By the end of the 21st century, sea levels are estimated to rise between 40 and 60 centimetres worldwide. Coping with this will be a major challenge for many European coastal communities. ERC grantee Jadranka Šepić at the University of Split in Croatia is investigating how climate change will affect the strength and frequency of tsunami-like flooding events along European coastlines. Her research could help coastal communities prepare better for future challenges.
Long before rising sea levels brought about by climate change ever became an issue, mysterious tsunami-like waves pounded parts of the European coastline, appearing suddenly, flooding cities and ports, and causing major economic damage.
Unlike tsunamis caused by earthquakes, these destructive sea waves – known as meteorological tsunamis or meteotsunamis – appear due to sudden changes in atmospheric conditions. Scientists still don’t know how often they are likely to appear nor which parts of the European coast they are likely to hit. They also don’t know how climate change will affect their frequency and severity in the future.
‘Right now these tsunami-like events are not taken into account when people are estimating the height of flooding at the end of the 21st century brought about by climate change,’ says Jadranka Šepić at the University of Split in Croatia, principal investigator of the ERC-funded SHExtreme project, who is studying this phenomenon. ‘But this is something that should definitely be added to the present risk of sea level rise in Europe.’
The SHExtreme project aims to develop the first comprehensive analysis of the intensity, frequency and spatial distribution of such extreme sea level events along European coasts, so that they can be taken into account in future coastal planning. ‘The final goal after five years is to have a special map showing which parts of Europe are endangered and to what extent’, Šepić says.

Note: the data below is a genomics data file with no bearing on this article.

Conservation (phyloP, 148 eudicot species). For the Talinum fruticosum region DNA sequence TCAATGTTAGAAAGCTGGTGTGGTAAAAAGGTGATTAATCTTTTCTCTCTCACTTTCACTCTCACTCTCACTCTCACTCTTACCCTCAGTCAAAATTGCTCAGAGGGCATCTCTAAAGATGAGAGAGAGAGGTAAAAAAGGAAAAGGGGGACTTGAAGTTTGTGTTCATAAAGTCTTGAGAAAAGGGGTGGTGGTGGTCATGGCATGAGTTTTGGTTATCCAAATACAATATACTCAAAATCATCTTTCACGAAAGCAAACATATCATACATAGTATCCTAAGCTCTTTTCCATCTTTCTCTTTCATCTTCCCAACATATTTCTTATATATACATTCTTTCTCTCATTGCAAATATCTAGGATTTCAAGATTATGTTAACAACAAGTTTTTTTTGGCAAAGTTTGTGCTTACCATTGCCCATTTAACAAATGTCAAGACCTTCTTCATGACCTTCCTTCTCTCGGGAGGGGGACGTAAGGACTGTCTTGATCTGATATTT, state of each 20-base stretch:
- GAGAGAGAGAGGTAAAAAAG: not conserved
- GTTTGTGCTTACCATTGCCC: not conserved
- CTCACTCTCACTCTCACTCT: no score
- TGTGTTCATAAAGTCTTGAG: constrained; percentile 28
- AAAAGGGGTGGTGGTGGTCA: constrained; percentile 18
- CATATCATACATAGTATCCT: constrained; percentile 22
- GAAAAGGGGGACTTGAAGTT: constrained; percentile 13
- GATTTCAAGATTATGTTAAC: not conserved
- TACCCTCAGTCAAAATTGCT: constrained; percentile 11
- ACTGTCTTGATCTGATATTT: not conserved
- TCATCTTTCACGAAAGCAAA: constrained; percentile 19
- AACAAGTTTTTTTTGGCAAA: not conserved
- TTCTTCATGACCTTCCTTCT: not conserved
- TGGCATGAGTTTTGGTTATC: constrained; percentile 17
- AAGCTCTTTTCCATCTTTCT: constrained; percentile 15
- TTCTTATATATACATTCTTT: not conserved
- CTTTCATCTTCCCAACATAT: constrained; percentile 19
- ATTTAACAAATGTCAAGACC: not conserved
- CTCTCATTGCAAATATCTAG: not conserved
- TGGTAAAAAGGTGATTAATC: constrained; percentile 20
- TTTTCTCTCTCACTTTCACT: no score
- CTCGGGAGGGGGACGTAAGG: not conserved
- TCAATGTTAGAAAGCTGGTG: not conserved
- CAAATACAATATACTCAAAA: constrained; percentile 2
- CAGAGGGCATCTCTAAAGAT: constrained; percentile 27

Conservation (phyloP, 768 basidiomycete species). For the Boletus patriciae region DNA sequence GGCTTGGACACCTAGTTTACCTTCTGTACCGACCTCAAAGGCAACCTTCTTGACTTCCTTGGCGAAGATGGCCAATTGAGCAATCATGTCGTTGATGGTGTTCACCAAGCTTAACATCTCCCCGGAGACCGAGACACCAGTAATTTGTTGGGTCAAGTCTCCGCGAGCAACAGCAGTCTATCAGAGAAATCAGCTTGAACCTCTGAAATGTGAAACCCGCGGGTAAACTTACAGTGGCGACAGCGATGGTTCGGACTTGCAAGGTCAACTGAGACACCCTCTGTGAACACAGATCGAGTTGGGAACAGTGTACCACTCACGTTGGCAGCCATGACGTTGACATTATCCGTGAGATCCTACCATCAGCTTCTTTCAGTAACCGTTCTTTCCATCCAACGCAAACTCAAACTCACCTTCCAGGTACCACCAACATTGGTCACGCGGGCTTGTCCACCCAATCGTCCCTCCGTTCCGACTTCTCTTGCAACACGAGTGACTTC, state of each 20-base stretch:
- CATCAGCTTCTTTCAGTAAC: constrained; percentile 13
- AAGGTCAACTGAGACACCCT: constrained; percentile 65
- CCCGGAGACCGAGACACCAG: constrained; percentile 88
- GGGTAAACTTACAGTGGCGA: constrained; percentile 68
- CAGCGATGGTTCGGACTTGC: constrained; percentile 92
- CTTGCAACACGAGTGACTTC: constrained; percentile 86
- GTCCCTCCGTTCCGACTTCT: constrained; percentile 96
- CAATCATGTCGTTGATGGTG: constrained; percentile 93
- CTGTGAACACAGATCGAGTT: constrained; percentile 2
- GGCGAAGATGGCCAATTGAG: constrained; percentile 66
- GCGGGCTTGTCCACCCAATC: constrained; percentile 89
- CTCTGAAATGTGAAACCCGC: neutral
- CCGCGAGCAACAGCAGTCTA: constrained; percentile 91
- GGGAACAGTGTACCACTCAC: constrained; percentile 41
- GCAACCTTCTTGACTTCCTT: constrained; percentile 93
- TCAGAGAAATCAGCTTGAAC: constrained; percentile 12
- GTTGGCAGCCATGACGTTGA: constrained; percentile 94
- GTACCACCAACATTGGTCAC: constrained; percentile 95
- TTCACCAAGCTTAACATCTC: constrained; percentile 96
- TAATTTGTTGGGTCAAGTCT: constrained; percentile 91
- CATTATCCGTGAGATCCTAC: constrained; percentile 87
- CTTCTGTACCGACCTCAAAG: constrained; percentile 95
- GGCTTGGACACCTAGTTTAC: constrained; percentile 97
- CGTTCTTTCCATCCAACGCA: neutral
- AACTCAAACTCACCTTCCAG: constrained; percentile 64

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Weather forecasting in reverse
In order to get this pioneering work done, Šepić and her team will first have to look at the past. Sea level has been measured since mid-19th century and from the beginning of the 20th century, there have been measurements every hour. Their first task will be to analyse this vast amount of data, identifying where and when these extreme events occurred. They will also look for evidence of such events in old newspapers and other historic records.
The next step will be to figure out what caused these events in the first place. For this, Šepić and her team will do something similar to weather forecasting but in reverse. They will look at weather patterns, which were present along coastlines when these events occurred, trying to pin down the exact atmospheric conditions that caused them.
After shedding light on weather patterns that favour such events, Šepić and her team will be ready to start predicting the future. For this, they will use existing models that predict future atmospheric conditions. This will enable them to determine if the weather patterns causing such meteotsunamis are likely to become more or less frequent in Europe.
The final step will be to factor in the effect of rising sea levels due to climate change. Taking into account the future atmospheric conditions and the rising sea levels – how bad are these extreme flooding events likely to get along different areas of the European coastline?